Breast cancer is most commonly found in women and may lead to surgery to remove a breast tumor.
Options for this include breast-conserving surgery and mastectomy (breast reconstruction can be done at the same time as surgery or later on). Surgery is also used to check the lymph nodes under the arm for cancer that may have spread. Options for this include a sentinel lymph node biopsy and an axillary (armpit) lymph node dissection.
Our Board Certified surgeons, nurses and support staff are committed to providing each patient with as much information and guidance to make the best decision for their specific care.
As a partner of Windsong Comprehensive Breast Care in Williamsville, you may find more information in detail about breast cancer services and ancillary services on the Windsong Comprehensive Breast Care website.
You may also call our office to speak to a trained professional.
Surgery for breast cancer
- Most women with breast cancer have some type of surgery. Surgery is often needed to remove a breast tumor. Options for this include breast-conserving surgery and mastectomy. Breast reconstruction can be done at the same time as surgery or later on. Surgery is also used to check the lymph nodes under the arm for cancer spread. Options for this include a sentinel lymph node biopsy and an axillary (armpit) lymph node dissection.
- Removes only the breast lump and a surrounding margin of normal tissue. Radiation therapy is usually given after a lumpectomy. If adjuvant chemotherapy is to be given as well, radiation is usually delayed until the chemotherapy is completed.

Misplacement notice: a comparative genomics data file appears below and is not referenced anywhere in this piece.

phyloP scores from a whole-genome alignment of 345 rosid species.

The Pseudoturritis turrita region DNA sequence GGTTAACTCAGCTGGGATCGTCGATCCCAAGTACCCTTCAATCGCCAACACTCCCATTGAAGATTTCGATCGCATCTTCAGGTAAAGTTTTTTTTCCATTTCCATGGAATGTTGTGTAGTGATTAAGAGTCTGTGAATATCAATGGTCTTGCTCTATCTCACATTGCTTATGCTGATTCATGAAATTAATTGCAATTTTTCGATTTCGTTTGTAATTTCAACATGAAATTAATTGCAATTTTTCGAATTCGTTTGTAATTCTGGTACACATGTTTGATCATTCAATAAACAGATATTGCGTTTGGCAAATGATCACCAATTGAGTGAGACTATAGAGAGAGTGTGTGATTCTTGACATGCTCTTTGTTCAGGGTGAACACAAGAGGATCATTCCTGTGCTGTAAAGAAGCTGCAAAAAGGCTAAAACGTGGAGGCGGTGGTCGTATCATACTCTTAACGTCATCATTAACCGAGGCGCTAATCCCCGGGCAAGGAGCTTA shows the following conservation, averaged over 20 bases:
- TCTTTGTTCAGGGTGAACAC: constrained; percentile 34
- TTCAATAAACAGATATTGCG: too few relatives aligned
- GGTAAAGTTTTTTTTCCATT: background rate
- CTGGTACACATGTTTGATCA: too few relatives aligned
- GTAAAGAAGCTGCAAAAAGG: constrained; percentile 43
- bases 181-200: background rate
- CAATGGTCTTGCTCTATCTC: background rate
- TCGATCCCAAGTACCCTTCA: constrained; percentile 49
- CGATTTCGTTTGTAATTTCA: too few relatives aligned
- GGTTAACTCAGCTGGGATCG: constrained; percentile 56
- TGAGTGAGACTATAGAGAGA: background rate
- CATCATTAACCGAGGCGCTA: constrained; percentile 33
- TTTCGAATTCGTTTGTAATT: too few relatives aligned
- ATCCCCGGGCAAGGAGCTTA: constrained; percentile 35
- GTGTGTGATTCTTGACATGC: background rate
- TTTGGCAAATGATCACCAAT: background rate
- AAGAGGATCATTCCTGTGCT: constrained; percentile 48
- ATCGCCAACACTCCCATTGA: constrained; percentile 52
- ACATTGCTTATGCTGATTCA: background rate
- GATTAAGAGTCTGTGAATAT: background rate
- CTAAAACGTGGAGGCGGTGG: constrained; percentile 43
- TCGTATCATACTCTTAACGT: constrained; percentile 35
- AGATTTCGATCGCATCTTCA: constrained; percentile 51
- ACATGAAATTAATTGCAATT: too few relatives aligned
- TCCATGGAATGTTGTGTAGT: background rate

- Removes more breast tissue than a lumpectomy. For a quadrantectomy, one-quarter of the breast is removed. Radiation therapy is usually given after surgery. Again, this may be delayed if chemotherapy is to be given as well.
- Surgery to remove the whole breast. Some of the lymph nodes under the arm may also be removed. Also called simple mastectomy.
- Surgery for breast cancer in which the breast, chest muscles, and all of the lymph nodes under the arm are removed. For many years, this was the breast cancer operation used most often, but it is used rarely now. Doctors consider radical mastectomy only when the tumor has spread to the chest muscles.
- A mass or lump caused by a buildup of clear fluid in a tissue, organ, or body cavity. It usually goes away on its own but may need to be drained with a needle. It often occurs after breast surgery.
- Surgery to reduce the risk of developing breast cancer by removing one or both breasts before disease develops. Also called prophylactic mastectomy.
For most women with stage I or II breast cancer, breast-conserving surgery (BCS) plus radiation therapy is as effective as mastectomy. Survival rates of women treated with these 2 approaches are the same.